DATED:  APR 27 1983


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FOOTNOTES:

[[1/]] The standard at 1926.500(d)(1) provides:

1926.500 Guardrails, handrails, and covers.

*     *       *

(d) Guarding of open-sided floors, platforms, and runways.
(1) Every open-sided floor or platform 6 feet or more above adjacent floor or ground level shall be guarded by a standard railing, or the equivalent as specified in paragraph (f)(1)(i) of this section, on all open sides, except where there is entrance to a ramp, stairway, or fixed ladder.  The railing shall be provided with a standard toeboard wherever, beneath the open sides, persons can pass, or there is moving machinery, or there is equipment with which falling materials could create a hazard.

[[2/]] The standard at 1926.28(a) provides:

1926.28 Personal protective equipment.

(a) The employer is responsible for requiring the wearing of appropriate personal protective equipment in all operations where there is an exposure to hazardous conditions or where this part indicates the need for using such equipment to reduce the hazards to the employees.

[[3/]] The standard at 1926.105(a) provides:

1926.105 Safety nets.

(a) Safety nets shall be provided when workplaces are more than 25 feet above the ground or water surface, or other surfaces where the use of ladders, scaffolds, catch platforms, temporary floors, safety lines, or safety belts is impractical.

[[4/]] The standard at 1926.750(b)(2)(i) provides:

1926.750 Flooring requirements.

*        *         *

(b) Temporary flooring--skeleton steel construction in tiered buildings.
(2)(i) Where skeleton steel erection is being done, a tightly planked and substantial floor shall be maintained within two stories or 30 feet, whichever is less, below and directly under that portion of each tier of beams on which any work is being performed, except when gathering and stacking temporary floor planks on a lower floor, in preparation for transferring such planks for use on an upper floor.  Where such a floor is not practicable, paragraph (b)(1)(ii) or this section applies.

[[5/]] Subpart R, entitled "Steel Erection," is that portion of the construction standards found at 29 C.F.R. 1926.750-1926.752 which contains standards specifically applicable to steel work.

[[6/]] Section 1910.5(c) provides:

1910.5 Applicability of standards.

*      *        *

(c)(1) If a particular standard is specifically applicable to a condition, practice, means, method, operation, or process, it shall prevail over any different general standard which might otherwise be applicable to the same condition, practice, means, method, operation, or process.  For example, 1501.23(c)(3) of this title prescribes personal protective equipment for certain ship repairmen working in specified areas.  Such a standard shall apply, and shall not be deemed modified nor superseded by any different general standard whose provisions might otherwise be applicable, to the ship repairmen working in the areas specified in 1915.23(c)(3).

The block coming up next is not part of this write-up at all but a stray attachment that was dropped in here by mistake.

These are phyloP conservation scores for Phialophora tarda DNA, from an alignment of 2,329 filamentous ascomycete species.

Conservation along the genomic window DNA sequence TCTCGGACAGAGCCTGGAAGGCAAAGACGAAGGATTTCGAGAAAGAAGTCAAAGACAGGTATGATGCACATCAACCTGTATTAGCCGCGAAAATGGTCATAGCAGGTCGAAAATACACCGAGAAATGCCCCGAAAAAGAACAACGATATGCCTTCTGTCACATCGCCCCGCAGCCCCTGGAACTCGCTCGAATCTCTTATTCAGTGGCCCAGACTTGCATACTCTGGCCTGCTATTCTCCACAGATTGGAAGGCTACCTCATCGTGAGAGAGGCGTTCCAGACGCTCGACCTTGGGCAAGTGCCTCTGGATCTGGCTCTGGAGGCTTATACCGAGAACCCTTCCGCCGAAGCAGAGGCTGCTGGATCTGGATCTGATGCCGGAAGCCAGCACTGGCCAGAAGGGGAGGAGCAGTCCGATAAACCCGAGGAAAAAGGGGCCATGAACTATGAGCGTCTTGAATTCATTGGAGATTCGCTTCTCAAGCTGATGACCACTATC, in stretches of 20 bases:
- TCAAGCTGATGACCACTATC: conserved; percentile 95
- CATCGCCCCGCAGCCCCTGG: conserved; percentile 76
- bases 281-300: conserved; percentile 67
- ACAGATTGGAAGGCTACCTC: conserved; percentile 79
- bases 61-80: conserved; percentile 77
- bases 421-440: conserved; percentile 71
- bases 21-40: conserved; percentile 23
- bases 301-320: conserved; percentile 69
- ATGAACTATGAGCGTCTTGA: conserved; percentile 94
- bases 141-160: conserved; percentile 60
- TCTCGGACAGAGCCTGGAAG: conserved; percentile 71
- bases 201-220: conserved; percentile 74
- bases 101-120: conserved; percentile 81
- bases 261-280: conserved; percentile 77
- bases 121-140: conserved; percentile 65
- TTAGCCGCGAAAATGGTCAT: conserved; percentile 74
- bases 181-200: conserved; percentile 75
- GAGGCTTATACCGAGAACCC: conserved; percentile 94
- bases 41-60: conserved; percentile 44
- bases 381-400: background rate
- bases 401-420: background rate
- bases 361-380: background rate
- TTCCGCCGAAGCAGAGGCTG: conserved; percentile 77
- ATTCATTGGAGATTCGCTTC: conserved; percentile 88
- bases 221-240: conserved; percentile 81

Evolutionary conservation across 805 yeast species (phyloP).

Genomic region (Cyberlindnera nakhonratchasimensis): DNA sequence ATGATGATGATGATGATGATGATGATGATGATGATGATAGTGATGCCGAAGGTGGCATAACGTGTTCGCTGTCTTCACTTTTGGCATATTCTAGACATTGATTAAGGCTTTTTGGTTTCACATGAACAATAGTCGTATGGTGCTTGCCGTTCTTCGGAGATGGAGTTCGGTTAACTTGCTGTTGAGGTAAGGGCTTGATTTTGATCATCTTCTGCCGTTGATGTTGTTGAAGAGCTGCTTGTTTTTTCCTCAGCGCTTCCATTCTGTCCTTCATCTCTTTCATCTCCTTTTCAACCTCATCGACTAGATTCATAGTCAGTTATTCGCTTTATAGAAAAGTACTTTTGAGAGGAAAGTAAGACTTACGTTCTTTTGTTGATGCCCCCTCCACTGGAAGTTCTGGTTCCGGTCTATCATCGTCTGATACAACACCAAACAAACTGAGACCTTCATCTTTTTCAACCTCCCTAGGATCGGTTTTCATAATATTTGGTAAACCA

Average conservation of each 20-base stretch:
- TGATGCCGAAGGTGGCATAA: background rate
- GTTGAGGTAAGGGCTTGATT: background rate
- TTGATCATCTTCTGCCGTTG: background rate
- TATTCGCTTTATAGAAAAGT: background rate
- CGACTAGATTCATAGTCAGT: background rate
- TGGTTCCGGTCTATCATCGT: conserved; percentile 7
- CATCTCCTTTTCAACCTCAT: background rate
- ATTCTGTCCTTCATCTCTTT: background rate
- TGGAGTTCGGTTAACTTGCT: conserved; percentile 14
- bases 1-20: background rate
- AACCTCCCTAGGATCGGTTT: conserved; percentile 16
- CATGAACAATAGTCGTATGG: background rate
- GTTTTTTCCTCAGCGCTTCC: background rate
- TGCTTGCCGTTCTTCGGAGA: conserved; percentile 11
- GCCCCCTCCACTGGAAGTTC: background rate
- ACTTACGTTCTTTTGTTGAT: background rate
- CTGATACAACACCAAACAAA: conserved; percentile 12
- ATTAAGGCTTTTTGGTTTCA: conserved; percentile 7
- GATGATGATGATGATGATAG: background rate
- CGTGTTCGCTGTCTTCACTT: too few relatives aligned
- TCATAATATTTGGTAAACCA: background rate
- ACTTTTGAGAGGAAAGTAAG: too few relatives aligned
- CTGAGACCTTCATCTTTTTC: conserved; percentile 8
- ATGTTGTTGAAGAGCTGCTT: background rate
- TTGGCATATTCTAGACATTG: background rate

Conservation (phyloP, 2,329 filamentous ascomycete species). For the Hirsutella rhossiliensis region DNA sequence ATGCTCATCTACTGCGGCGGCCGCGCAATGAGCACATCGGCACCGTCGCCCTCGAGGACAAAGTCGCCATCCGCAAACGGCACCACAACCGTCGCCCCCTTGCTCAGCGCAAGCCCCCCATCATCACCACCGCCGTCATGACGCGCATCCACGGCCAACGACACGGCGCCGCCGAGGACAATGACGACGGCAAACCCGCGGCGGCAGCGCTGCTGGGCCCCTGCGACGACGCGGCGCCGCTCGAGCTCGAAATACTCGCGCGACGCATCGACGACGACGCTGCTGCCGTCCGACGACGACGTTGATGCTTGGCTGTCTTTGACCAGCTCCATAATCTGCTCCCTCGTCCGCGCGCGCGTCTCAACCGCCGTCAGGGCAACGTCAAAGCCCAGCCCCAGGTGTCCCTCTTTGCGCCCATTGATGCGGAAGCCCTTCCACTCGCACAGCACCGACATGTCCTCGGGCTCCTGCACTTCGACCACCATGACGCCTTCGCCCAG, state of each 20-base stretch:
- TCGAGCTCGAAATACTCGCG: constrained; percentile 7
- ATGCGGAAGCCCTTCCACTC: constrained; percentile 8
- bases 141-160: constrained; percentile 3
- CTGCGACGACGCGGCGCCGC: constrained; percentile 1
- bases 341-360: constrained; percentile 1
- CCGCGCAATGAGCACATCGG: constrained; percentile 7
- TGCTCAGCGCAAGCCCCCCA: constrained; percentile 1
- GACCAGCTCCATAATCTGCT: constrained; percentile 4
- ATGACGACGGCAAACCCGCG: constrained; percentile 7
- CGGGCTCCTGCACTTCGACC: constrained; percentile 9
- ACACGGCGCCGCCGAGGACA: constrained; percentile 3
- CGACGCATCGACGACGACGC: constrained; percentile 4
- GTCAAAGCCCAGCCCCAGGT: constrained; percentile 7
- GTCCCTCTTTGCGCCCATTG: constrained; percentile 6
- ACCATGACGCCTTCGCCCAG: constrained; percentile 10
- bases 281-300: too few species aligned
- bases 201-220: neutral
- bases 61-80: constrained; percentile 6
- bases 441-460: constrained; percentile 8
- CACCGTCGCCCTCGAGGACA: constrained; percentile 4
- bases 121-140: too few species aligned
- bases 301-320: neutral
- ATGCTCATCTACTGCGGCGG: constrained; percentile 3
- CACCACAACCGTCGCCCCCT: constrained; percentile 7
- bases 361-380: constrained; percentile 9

(2) On the other hand, any standard shall apply according to its terms to any employment and place of employment in any industry, even though particular standards are also prescribed for the industry, as in Subpart B or Subpart R of this part, to the extent that none of such particular standards applies.  To illustrate, the general standard regarding noise exposure in 1910.95 applies to employments and places of employment in pulp, paper, and paperboard mills covered by 1910.261.

[[7/]] The standard at 1926.750(b)(1)(iii) provides:

1926.750 Flooring requirements.

(b) Temporary flooring--skeleton steel construction in tiered buildings. (1)

*       *          *

(iii) Floor periphery--safety railing.  A safety railing on 1/2-inch wire rope or equal shall be installed, approximately 42 inches high, around the periphery of a  temporary-planked or temporary metal-decked floors of tier buildings and other multifloored structures during structural steel assembly.

[[8/]] The photographic evidence depicting the areas involved in subitems (a) and (d) does not show the area beneath the employees where flooring should have been placed.

[[9/]] Section 1926.750(b)(2)(i), note 4 supra, provides that section 1926.750(b)(1)(ii) applies when temporary floors are not practicable.  The latter section mandates that, on buildings or structures not adaptable to temporary floors, safety nets must be used whenever the potential fall distance exceeds 25 feet.  Thus, under section 1926.750, floors must be installed within 30 feet or, if not practicable, nets must be used to limit the potential fall to 25 feet.  Under section 1926.105(a), falls must be limited to 25 feet in all cases; if temporary floors, ladders scaffolds, catch platforms, safety lines, or safety belts are not practical, safety nets must be used.

[[10/]] The Secretary elected to proceed under 1926.105(a) rather than 1926.28(a) stating that the former standard is more specifically applicable to falls of more than 25 feet than the latter.  However, 1926.105(a) is not more specifically applicable, even when the height requirement is satisfied, than a standard requiring the use of safety belts in the first instance.  S & H Riggers and Erectors, Inc., supra.

[[11/]] The CO's testimony established that the installation of a cable could have been effected with significantly less danger than that presented by Wine's standing erect on the perimeter beams without any protection.  An employee could have "walked" a horizontal perimeter beam by placing his feet on the lower flange of the beam and grasping the beam's top flange with his hands (a process sometimes referred to as "cooning" a beam).  The employee would coon the horizontal beam between two vertical steel columns and on reaching the columns attach a static line to them.  Once installed, the line could serve as a point to which safety belts and lanyards would be attached.